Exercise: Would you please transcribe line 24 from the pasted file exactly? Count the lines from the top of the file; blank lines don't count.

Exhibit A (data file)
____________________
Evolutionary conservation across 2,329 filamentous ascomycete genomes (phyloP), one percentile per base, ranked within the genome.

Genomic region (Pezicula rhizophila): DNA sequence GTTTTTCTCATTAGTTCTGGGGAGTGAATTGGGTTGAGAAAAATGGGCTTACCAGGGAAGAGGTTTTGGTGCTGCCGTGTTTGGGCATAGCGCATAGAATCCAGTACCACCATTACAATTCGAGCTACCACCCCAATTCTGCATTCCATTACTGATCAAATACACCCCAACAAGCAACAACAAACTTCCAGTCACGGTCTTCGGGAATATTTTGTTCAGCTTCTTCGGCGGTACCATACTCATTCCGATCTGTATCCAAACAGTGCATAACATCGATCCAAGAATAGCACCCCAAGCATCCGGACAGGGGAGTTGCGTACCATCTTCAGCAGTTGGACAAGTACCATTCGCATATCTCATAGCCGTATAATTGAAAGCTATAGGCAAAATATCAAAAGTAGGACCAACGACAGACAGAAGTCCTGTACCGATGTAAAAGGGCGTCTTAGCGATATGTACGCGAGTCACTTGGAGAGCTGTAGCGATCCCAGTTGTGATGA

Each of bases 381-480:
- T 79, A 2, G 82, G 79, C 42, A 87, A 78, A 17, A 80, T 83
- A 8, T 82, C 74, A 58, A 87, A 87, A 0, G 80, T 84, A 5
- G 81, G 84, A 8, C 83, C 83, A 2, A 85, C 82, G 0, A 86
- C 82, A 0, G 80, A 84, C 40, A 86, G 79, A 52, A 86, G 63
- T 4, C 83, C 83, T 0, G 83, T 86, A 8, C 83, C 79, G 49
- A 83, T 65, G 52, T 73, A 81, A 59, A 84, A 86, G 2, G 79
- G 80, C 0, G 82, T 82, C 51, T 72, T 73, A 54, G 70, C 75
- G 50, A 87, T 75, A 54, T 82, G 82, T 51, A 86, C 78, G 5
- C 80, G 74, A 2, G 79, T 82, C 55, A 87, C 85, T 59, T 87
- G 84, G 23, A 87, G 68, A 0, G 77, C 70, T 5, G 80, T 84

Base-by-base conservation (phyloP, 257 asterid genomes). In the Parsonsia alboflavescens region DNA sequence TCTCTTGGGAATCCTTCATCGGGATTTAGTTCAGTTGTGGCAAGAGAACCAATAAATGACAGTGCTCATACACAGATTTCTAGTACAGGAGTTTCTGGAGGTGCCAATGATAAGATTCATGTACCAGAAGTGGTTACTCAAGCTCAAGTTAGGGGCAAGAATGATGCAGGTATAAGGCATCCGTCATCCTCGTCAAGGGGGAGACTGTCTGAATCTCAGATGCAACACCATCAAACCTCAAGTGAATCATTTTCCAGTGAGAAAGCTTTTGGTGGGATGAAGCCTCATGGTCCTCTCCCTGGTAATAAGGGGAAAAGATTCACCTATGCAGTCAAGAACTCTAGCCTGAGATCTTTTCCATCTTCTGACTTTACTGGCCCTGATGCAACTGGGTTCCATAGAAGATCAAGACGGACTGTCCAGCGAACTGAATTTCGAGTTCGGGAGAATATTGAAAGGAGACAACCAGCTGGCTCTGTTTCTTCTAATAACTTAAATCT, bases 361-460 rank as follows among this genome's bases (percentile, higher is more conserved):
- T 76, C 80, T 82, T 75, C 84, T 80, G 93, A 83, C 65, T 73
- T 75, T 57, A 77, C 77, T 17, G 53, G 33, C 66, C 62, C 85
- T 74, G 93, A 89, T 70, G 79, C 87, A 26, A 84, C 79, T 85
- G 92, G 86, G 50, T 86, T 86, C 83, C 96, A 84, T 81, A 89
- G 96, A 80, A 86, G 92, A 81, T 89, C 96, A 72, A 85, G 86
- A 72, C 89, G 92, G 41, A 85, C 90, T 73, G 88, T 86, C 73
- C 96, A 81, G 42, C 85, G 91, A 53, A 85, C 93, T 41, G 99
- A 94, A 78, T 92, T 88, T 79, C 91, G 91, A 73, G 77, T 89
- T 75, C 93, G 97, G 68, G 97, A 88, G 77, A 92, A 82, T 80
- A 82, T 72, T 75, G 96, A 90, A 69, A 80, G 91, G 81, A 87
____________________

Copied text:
- A 82, T 72, T 75, G 96, A 90, A 69, A 80, G 91, G 81, A 87